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Badajoz (Spanish Congress Electoral District)

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Badajoz (Spanish Congress Electoral District)

Location of Badajoz electoral district in Spain.

Badajoz is one of the 52 electoral districts (Spanish: circunscripciones) used for the Spanish Congress of Deputies - the lower chamber of the Spanish Parliament, the Cortes Generales. It was first contested in modern times in the 1977 General Election. Located in Extremadura in south west Spain, it is the largest electoral district in Congress in terms of geographical area. At the time of the 2011 election, Badajoz was the largest town with 116,000 voters out of the total electorate of just over 557,000. Mérida (45,000 voters), Don Benito (28,000) voters and Almendralejo (24,000) voters were the next largest municipalities.[1]

Boundaries and electoral system

Under Article 68 of the Spanish constitution [2] the boundaries must be the same as the province of Badajoz and under Article 140 this can only be altered with the approval of congress. Voting is on the basis of universal suffrage in a secret ballot. The electoral system used is closed list proportional representation with seats allocated using the D'Hondt method. Only lists which poll 3% or more of all valid votes cast, including votes "en blanco" i.e. for "none of the above" can be considered for seats. Under article 12 of the constitution, the minimum voting age is 18.

This article is part of a series on the
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Eligibility

Article 67.3 of the Spanish Constitution prohibits dual membership of the Cortes and regional assemblies, meaning that candidates must resign from Regional Assemblies if elected. Article 70 also makes active judges, magistrates, public defenders, serving military personnel, active police officers and members of constitutional and electoral tribunals ineligible.[2]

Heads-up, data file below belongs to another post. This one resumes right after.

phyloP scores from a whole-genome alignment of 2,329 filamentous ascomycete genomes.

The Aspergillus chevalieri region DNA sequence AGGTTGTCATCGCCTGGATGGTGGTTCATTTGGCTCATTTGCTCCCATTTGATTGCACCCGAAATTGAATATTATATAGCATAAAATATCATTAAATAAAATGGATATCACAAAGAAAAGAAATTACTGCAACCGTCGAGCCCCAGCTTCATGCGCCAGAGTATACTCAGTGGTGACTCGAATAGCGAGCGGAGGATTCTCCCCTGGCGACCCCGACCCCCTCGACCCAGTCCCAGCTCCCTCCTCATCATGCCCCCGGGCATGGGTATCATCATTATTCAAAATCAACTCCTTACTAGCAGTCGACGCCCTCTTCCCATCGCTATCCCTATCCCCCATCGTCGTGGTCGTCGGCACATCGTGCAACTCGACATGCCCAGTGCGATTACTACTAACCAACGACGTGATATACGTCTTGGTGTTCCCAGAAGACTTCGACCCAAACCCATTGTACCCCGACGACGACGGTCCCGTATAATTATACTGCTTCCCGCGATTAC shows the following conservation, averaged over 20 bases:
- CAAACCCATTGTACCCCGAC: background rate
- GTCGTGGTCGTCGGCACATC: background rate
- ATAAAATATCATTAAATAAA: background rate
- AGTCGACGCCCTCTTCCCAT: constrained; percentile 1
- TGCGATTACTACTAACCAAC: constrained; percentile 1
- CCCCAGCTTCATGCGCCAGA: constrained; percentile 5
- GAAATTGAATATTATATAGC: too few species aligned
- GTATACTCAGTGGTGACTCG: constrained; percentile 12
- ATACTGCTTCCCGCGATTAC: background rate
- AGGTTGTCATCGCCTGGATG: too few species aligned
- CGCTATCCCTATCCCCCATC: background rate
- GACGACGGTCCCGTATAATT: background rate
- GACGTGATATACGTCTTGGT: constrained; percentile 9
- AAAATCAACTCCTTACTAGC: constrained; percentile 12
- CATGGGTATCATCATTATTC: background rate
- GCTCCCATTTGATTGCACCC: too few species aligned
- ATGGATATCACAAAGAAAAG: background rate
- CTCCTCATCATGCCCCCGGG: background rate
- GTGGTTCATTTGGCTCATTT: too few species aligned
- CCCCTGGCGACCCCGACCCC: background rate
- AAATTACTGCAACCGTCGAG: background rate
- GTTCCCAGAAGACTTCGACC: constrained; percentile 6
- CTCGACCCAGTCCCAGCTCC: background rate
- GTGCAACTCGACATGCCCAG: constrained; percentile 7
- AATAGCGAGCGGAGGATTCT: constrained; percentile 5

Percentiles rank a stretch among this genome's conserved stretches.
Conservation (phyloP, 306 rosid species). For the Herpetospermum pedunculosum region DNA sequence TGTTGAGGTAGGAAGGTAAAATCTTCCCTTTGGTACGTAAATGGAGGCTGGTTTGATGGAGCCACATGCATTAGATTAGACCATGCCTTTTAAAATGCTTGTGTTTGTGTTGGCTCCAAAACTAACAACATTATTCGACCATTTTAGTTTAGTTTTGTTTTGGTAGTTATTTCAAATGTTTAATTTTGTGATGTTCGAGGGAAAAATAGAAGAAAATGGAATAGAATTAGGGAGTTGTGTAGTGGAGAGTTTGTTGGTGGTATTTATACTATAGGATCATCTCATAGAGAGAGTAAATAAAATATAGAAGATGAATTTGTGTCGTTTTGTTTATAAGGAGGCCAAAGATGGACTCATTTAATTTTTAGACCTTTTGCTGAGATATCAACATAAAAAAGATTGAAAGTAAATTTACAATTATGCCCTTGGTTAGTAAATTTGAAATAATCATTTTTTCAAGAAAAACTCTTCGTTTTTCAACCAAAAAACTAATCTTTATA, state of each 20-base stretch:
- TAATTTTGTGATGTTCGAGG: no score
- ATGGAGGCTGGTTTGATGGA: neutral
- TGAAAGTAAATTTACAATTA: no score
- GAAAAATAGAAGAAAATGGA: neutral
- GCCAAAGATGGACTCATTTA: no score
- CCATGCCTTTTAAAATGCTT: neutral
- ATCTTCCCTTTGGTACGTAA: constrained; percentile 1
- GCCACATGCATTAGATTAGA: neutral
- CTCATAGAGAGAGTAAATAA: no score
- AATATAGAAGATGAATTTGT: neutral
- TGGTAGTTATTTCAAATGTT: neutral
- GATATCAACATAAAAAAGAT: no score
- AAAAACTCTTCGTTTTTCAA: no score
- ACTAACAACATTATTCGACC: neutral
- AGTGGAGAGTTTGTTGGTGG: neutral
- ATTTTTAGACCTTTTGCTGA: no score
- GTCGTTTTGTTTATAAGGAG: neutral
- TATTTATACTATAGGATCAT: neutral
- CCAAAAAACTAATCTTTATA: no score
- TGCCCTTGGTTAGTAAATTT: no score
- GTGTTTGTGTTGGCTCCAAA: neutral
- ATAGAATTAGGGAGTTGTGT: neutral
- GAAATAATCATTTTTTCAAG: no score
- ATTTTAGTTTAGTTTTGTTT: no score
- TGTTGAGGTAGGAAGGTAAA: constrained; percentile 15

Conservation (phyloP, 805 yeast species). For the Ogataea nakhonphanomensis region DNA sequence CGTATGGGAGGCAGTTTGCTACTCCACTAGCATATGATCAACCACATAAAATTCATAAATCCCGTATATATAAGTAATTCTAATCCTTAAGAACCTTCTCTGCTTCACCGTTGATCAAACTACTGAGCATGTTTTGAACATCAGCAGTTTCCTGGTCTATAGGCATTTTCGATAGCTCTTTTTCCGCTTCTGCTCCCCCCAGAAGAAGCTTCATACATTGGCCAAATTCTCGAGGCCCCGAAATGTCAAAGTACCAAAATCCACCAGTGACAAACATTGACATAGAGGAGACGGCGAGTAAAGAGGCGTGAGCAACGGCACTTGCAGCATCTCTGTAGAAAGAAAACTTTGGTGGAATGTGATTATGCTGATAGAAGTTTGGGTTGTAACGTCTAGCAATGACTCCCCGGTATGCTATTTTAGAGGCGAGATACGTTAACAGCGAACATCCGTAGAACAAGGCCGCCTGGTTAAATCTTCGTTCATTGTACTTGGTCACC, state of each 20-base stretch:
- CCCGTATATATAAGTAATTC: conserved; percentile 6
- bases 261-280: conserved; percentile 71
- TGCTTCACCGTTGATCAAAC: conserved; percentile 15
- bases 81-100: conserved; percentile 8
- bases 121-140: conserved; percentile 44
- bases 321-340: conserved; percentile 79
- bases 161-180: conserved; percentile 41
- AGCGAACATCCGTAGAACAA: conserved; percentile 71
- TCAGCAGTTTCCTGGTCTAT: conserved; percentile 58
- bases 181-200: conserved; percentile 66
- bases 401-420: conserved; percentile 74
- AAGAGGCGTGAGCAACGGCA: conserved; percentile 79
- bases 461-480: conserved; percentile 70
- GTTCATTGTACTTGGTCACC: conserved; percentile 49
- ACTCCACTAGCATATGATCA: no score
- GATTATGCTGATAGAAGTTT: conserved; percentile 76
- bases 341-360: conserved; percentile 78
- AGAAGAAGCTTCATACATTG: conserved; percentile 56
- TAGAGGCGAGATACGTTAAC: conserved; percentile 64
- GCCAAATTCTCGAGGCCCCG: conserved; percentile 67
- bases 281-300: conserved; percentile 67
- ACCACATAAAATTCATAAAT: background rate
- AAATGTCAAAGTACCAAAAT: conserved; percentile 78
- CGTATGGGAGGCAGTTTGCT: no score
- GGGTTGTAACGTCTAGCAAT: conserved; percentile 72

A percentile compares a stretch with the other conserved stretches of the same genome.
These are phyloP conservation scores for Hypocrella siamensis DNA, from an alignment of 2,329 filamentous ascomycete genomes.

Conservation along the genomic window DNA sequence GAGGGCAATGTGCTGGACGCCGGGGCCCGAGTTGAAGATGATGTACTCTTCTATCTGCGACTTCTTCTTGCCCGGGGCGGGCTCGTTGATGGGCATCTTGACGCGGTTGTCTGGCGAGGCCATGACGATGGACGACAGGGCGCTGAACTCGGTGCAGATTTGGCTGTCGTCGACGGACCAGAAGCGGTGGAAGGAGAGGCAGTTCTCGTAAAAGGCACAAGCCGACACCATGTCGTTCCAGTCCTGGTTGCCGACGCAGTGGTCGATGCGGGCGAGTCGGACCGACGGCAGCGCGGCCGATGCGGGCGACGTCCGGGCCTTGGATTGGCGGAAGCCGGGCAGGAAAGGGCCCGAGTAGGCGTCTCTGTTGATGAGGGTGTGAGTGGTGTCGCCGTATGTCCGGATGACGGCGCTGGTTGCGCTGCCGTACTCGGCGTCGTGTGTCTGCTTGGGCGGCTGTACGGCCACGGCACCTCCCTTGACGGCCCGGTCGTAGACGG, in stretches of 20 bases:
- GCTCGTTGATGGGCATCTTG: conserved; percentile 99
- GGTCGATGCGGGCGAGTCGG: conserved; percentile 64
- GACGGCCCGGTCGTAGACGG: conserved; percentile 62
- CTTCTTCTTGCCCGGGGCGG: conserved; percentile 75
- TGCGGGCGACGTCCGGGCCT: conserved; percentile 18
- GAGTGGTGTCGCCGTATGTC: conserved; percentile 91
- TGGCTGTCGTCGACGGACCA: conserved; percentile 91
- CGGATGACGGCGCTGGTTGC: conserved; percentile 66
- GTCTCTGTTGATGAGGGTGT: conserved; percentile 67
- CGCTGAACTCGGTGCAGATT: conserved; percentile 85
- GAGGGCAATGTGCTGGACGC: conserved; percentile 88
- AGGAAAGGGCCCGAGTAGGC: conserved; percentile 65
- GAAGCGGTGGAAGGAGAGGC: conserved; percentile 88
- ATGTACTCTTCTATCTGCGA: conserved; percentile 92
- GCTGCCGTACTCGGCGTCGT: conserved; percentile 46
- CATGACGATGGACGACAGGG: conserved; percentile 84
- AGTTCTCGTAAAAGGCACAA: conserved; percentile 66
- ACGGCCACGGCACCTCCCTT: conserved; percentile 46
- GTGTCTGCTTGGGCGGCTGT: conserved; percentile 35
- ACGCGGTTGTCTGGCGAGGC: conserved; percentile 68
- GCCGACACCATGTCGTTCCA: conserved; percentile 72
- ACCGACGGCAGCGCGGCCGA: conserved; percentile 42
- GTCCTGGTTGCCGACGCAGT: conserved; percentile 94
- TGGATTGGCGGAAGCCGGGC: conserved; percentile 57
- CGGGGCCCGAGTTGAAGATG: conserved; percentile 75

Number of members

In the general elections of 1977, 1979 and 1982 Badajoz returned 7 members. That figure was reduced to 6 members for the 1986 election and it has stayed at that figure since then.

Under Spanish electoral law, all provinces are entitled to a minimum of 2 seats with a remaining 248 seats apportioned according to population.[3] These laws are laid out in detail in the 1985 electoral law. (Ley Orgánica del Régimen Electoral General) The practical effect of this law has been to overrepresent smaller provinces at the expense of larger provinces.

In 2004 Spain had 34,571,831 voters giving an average of 98,777 voters per deputy.[4] In Badajoz the ratio was slightly below that at 89,775.[5]

Summary of seats won 1977-2011

1977 1979 1982 1986 1989 1993 1996 2000 2004 2008 2011
Democratic Centre Union (UCD) 4 4
Spanish Socialist Workers' Party (PSOE) 3 3 5 4 4 4 3 3 3 3 2
People's Party (PP) 2 2 2 2 3 3 3 3 4

Seats shown for the People's Party include seats won by their predecessors, the Popular Alliance and the Popular Coalition before 1989.

Vote share summary 1977-2011